Friday, July 18, 2008

Hanging with the Swedes

Liz, a friend of mine from elementary school who moved to Sweden a few years ago has been in town with her husband and new baby August. They are here in part for a few conferences her husband was attending and to spend time with her parents at their vacation home in Maine.

On Wednesday I took yet another day off work (starting to wonder why I can't just get work projects wrapped up to take medical leave) and picked her and August up in Cambridge while her husband finished up his last convention day.

Liz was dying to go to Babies R Us and I wasn't about to say no to that! First we drove back to my house to drop off their luggage and to let me do a couple of quick work items. Then it was lunch at Panera with a stop thereafter at Babies R Us. It is a lot of work running "errands" with a baby in tow! It takes so much time getting in and out of the car and August wasn't very happy about the heat (after all, it doesn't get that hot in Sweden). After about 30 mins in Babies R Us my back was killing me (shopping has been tough lately) so I hustled Liz out of the store back to my house.

After I got her settled I ran back into Boston (you really don't want to know how much gas I used on Wednesday) to meet with the nurse about my GD and then to pick Liz's husband Kalle up at the hotel. Meanwhile other friends were gathering for an impromptu barbecue, including a couple with their 2.5 year old daughter who are moving to Germany in a couple of weeks. As I mentioned yesterday I gave up the battle with the house and had fun hanging out and catching up with everyone.

Having a baby in Sweden sound very different that in America. For childbirth they don't do epidurals - they use laughing gas and "natural" births are highly recommended - including twin births. Invitro fertilization is paid for, but they will only transplant one embryo so as not to cause multiples pregnancies. The government hooks you up with other pregnant moms in your neighborhood for prenatal support and the same after birth for new mom support. She and her husband certainly have less "stuff" than we do - part of that is of course because they live in an apartment in Stockholm so there is less room. Baby August loved our playmat. And we gave him a bath in our tub.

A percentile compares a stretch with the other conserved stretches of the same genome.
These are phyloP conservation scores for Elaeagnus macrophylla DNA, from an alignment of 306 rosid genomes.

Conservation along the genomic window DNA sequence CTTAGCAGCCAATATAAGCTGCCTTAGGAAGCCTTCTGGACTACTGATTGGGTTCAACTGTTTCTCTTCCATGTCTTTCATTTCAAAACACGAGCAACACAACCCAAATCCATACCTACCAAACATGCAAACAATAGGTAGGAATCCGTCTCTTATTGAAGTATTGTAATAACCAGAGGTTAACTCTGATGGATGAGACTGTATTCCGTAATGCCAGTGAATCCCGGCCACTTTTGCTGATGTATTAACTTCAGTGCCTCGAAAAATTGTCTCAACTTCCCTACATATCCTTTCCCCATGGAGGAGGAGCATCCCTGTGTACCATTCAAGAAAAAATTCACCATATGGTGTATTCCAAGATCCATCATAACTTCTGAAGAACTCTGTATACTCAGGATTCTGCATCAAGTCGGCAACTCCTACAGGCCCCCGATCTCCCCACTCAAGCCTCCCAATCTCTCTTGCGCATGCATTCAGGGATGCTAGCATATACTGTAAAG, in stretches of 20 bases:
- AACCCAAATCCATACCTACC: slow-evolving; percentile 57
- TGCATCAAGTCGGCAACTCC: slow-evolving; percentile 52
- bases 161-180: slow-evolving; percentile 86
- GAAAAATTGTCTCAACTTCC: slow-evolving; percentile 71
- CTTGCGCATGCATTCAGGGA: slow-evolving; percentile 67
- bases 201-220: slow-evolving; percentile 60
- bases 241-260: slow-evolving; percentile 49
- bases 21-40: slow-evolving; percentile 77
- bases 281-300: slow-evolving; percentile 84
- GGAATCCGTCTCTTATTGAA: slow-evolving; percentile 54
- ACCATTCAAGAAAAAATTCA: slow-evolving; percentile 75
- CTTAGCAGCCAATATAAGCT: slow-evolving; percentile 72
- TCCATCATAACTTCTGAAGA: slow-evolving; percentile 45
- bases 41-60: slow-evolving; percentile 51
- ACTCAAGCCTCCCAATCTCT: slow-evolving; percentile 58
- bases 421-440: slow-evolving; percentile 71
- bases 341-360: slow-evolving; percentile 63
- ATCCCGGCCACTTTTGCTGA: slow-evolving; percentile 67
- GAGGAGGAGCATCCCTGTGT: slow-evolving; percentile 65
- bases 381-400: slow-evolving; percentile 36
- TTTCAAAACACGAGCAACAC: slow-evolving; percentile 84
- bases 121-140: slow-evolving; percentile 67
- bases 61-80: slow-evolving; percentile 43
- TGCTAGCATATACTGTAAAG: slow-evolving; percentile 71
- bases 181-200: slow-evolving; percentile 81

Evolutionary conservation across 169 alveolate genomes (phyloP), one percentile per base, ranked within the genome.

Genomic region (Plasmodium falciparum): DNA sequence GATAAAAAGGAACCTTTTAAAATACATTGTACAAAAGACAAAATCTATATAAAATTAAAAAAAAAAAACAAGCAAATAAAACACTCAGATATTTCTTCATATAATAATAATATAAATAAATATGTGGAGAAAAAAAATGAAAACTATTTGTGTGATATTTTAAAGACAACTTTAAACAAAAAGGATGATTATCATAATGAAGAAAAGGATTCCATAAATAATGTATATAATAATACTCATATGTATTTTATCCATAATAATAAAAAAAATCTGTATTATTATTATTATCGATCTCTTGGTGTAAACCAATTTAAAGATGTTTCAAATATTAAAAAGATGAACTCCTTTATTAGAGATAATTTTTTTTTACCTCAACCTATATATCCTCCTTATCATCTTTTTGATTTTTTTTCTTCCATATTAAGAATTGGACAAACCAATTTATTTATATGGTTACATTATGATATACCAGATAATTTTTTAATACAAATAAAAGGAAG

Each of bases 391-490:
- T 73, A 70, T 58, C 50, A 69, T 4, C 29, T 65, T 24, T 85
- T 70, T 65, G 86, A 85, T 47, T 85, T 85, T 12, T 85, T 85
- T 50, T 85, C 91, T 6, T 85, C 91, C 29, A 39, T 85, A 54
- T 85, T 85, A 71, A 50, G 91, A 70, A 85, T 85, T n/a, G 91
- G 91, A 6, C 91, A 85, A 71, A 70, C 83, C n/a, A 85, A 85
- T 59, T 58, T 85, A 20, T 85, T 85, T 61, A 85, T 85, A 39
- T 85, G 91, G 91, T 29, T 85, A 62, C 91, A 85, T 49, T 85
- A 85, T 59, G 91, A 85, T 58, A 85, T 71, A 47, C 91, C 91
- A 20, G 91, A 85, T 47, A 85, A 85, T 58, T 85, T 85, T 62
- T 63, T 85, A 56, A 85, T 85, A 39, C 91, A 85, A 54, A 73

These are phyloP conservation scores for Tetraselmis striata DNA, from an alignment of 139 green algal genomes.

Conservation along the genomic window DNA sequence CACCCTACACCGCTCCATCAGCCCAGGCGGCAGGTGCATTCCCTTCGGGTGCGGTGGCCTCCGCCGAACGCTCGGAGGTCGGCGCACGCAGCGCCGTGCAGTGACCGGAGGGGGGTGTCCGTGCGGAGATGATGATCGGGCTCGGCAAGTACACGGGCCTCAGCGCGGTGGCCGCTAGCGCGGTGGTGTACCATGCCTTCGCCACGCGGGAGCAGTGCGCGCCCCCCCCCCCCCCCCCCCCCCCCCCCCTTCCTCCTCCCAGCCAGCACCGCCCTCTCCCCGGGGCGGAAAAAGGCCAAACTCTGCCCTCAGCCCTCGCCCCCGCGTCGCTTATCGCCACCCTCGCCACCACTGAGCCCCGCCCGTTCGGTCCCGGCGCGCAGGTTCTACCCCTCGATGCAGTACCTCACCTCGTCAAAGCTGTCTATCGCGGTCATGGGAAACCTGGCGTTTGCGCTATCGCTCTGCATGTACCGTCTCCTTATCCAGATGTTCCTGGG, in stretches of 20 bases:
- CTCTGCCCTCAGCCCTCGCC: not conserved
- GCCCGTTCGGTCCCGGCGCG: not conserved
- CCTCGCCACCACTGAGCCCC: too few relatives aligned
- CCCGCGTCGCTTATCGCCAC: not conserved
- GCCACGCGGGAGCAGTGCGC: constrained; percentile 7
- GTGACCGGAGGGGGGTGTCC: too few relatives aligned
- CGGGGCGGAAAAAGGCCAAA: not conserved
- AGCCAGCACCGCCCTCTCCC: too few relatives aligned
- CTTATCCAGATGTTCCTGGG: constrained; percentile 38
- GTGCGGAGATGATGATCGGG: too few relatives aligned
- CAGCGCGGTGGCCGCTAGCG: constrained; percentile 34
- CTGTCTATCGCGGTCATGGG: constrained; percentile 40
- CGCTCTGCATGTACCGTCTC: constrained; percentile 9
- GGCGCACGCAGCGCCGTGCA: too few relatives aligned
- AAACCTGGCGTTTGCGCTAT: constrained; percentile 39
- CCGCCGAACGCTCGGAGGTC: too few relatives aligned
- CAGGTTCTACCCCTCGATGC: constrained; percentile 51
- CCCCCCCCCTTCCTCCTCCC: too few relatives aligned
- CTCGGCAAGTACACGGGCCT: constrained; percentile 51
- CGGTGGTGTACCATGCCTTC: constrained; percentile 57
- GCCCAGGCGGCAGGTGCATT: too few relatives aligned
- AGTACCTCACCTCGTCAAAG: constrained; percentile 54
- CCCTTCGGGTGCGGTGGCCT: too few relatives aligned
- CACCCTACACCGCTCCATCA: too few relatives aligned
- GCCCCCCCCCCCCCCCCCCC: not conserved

Liz and Kalle get a total about 18 months leave time - she is taking the first 9 months and Kalle the second 9 months. They don't receive their full salary but are paid by the government. I'm sure you can imagine the large amount of taxes they pay. But unlike the US where the only tax money I see in use for my benefits is roads, she and Kalle receive quite a few benefits - even pre-kids (I can see how this system encourages children). Interesting that the US birthrate (per person) is still higher than in Sweden.

Liz says that since "everyone" has kids/babies in Sweden people tend to ignore you and not offer up help (like when she dumped a bag of groceries under her baby carriage). In the US she is stopped all the time while people remark how beautiful August is.

If I have any other international readers who want to weigh in on how babies are perceived and moms are treated in other countries please do!

1 comment:

a crapshack in nova said...

I will just throw in my experience of traveling with a little one in Costa Rica- Josh was 19 mos at the time. I chose Costa Rica for my master's independent study because I heard it is a very "family friendly" country. Turns out that's an absolute understatement!

Costa Ricans (Ticos) love children. Adore them! And when the child in question has blond curly hair as Josh does, it attracts a lot of attention. It didn't matter where we were, people made a big fuss over how cute he was. They were always ready with a smile and an offer of cookies or chocolates. Even at restaurants, they offered to make smaller plates of food or special non-menu items for him. (There is no "kids' menu" except in American style chain restaurants.) They chuckled at his tantrums and fawned over his rudimentary Spanish vocabulary. One woman literally stopped her car in the middle of the street while I was pushing the stroller to tell me what an "angelito" I had. I was one proud mama bear.

Anyway, as a result of our overwhelmingly positive experience, I am compelled to recommend Costa Rica as a destination for anyone with kids. The Ticos were so friendly and really went out of their way to make us feel welcome.